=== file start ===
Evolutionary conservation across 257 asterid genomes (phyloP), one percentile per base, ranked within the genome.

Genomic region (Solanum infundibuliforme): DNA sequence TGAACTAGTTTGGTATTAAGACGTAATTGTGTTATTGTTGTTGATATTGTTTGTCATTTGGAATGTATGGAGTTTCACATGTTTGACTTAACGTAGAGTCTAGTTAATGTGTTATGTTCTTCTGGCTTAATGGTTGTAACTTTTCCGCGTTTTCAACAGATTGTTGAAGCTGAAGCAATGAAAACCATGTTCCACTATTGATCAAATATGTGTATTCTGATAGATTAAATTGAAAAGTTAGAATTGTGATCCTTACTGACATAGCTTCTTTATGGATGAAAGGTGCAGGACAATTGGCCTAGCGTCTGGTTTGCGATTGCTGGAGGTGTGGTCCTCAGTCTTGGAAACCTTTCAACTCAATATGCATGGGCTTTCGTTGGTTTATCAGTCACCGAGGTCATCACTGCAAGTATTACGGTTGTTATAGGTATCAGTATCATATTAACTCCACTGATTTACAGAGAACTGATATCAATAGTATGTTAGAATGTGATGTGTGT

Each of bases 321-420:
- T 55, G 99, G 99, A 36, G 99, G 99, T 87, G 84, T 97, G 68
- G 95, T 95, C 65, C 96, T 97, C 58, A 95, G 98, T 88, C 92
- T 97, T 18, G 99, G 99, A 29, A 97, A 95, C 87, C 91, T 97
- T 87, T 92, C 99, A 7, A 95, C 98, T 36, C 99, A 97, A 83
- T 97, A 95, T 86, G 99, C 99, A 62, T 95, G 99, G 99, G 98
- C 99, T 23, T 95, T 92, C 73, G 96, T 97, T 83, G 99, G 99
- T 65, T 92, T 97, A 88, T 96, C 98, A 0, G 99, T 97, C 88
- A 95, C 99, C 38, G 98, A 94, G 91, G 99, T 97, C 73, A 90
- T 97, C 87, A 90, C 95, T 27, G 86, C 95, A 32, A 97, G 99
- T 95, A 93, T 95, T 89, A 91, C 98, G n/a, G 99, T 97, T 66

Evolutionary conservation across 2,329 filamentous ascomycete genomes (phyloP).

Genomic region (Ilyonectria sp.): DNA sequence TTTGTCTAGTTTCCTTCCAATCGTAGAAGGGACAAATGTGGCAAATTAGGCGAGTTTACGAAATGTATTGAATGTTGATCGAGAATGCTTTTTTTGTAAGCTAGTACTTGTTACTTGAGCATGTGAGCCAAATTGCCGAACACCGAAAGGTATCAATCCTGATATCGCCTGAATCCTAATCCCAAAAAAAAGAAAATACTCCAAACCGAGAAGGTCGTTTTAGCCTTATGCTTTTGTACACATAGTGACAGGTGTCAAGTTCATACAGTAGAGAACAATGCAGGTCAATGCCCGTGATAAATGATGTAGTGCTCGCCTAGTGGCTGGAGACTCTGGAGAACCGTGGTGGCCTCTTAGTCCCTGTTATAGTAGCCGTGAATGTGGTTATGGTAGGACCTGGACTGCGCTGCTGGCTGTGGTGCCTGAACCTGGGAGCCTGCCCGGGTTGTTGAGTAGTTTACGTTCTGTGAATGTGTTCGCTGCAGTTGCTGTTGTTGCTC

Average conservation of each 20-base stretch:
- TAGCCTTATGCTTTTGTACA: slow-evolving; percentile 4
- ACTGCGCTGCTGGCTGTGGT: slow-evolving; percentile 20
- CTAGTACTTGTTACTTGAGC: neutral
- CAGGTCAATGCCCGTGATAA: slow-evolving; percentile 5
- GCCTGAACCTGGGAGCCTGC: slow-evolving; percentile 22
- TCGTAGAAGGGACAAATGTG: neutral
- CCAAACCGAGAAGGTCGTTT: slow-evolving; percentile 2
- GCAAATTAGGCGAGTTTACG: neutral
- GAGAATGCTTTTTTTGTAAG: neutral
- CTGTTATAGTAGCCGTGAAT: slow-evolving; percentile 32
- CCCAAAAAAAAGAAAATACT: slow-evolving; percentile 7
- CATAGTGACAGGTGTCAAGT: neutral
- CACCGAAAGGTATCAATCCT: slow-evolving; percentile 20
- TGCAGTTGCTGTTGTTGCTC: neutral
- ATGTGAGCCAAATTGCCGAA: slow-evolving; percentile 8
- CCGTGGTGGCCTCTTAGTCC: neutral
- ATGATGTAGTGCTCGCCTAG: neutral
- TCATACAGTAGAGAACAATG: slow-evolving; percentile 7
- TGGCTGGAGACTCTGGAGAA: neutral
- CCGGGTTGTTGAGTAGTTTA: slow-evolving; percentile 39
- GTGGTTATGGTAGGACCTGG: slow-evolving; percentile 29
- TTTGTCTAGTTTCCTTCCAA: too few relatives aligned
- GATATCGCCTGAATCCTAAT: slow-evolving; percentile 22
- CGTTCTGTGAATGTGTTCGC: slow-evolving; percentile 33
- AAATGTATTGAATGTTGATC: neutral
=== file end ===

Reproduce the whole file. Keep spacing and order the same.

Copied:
Evolutionary conservation across 257 asterid genomes (phyloP), one percentile per base, ranked within the genome.

Genomic region (Solanum infundibuliforme): DNA sequence TGAACTAGTTTGGTATTAAGACGTAATTGTGTTATTGTTGTTGATATTGTTTGTCATTTGGAATGTATGGAGTTTCACATGTTTGACTTAACGTAGAGTCTAGTTAATGTGTTATGTTCTTCTGGCTTAATGGTTGTAACTTTTCCGCGTTTTCAACAGATTGTTGAAGCTGAAGCAATGAAAACCATGTTCCACTATTGATCAAATATGTGTATTCTGATAGATTAAATTGAAAAGTTAGAATTGTGATCCTTACTGACATAGCTTCTTTATGGATGAAAGGTGCAGGACAATTGGCCTAGCGTCTGGTTTGCGATTGCTGGAGGTGTGGTCCTCAGTCTTGGAAACCTTTCAACTCAATATGCATGGGCTTTCGTTGGTTTATCAGTCACCGAGGTCATCACTGCAAGTATTACGGTTGTTATAGGTATCAGTATCATATTAACTCCACTGATTTACAGAGAACTGATATCAATAGTATGTTAGAATGTGATGTGTGT

Each of bases 321-420:
- T 55, G 99, G 99, A 36, G 99, G 99, T 87, G 84, T 97, G 68
- G 95, T 95, C 65, C 96, T 97, C 58, A 95, G 98, T 88, C 92
- T 97, T 18, G 99, G 99, A 29, A 97, A 95, C 87, C 91, T 97
- T 87, T 92, C 99, A 7, A 95, C 98, T 36, C 99, A 97, A 83
- T 97, A 95, T 86, G 99, C 99, A 62, T 95, G 99, G 99, G 98
- C 99, T 23, T 95, T 92, C 73, G 96, T 97, T 83, G 99, G 99
- T 65, T 92, T 97, A 88, T 96, C 98, A 0, G 99, T 97, C 88
- A 95, C 99, C 38, G 98, A 94, G 91, G 99, T 97, C 73, A 90
- T 97, C 87, A 90, C 95, T 27, G 86, C 95, A 32, A 97, G 99
- T 95, A 93, T 95, T 89, A 91, C 98, G n/a, G 99, T 97, T 66

Evolutionary conservation across 2,329 filamentous ascomycete genomes (phyloP).

Genomic region (Ilyonectria sp.): DNA sequence TTTGTCTAGTTTCCTTCCAATCGTAGAAGGGACAAATGTGGCAAATTAGGCGAGTTTACGAAATGTATTGAATGTTGATCGAGAATGCTTTTTTTGTAAGCTAGTACTTGTTACTTGAGCATGTGAGCCAAATTGCCGAACACCGAAAGGTATCAATCCTGATATCGCCTGAATCCTAATCCCAAAAAAAAGAAAATACTCCAAACCGAGAAGGTCGTTTTAGCCTTATGCTTTTGTACACATAGTGACAGGTGTCAAGTTCATACAGTAGAGAACAATGCAGGTCAATGCCCGTGATAAATGATGTAGTGCTCGCCTAGTGGCTGGAGACTCTGGAGAACCGTGGTGGCCTCTTAGTCCCTGTTATAGTAGCCGTGAATGTGGTTATGGTAGGACCTGGACTGCGCTGCTGGCTGTGGTGCCTGAACCTGGGAGCCTGCCCGGGTTGTTGAGTAGTTTACGTTCTGTGAATGTGTTCGCTGCAGTTGCTGTTGTTGCTC

Average conservation of each 20-base stretch:
- TAGCCTTATGCTTTTGTACA: slow-evolving; percentile 4
- ACTGCGCTGCTGGCTGTGGT: slow-evolving; percentile 20
- CTAGTACTTGTTACTTGAGC: neutral
- CAGGTCAATGCCCGTGATAA: slow-evolving; percentile 5
- GCCTGAACCTGGGAGCCTGC: slow-evolving; percentile 22
- TCGTAGAAGGGACAAATGTG: neutral
- CCAAACCGAGAAGGTCGTTT: slow-evolving; percentile 2
- GCAAATTAGGCGAGTTTACG: neutral
- GAGAATGCTTTTTTTGTAAG: neutral
- CTGTTATAGTAGCCGTGAAT: slow-evolving; percentile 32
- CCCAAAAAAAAGAAAATACT: slow-evolving; percentile 7
- CATAGTGACAGGTGTCAAGT: neutral
- CACCGAAAGGTATCAATCCT: slow-evolving; percentile 20
- TGCAGTTGCTGTTGTTGCTC: neutral
- ATGTGAGCCAAATTGCCGAA: slow-evolving; percentile 8
- CCGTGGTGGCCTCTTAGTCC: neutral
- ATGATGTAGTGCTCGCCTAG: neutral
- TCATACAGTAGAGAACAATG: slow-evolving; percentile 7
- TGGCTGGAGACTCTGGAGAA: neutral
- CCGGGTTGTTGAGTAGTTTA: slow-evolving; percentile 39
- GTGGTTATGGTAGGACCTGG: slow-evolving; percentile 29
- TTTGTCTAGTTTCCTTCCAA: too few relatives aligned
- GATATCGCCTGAATCCTAAT: slow-evolving; percentile 22
- CGTTCTGTGAATGTGTTCGC: slow-evolving; percentile 33
- AAATGTATTGAATGTTGATC: neutral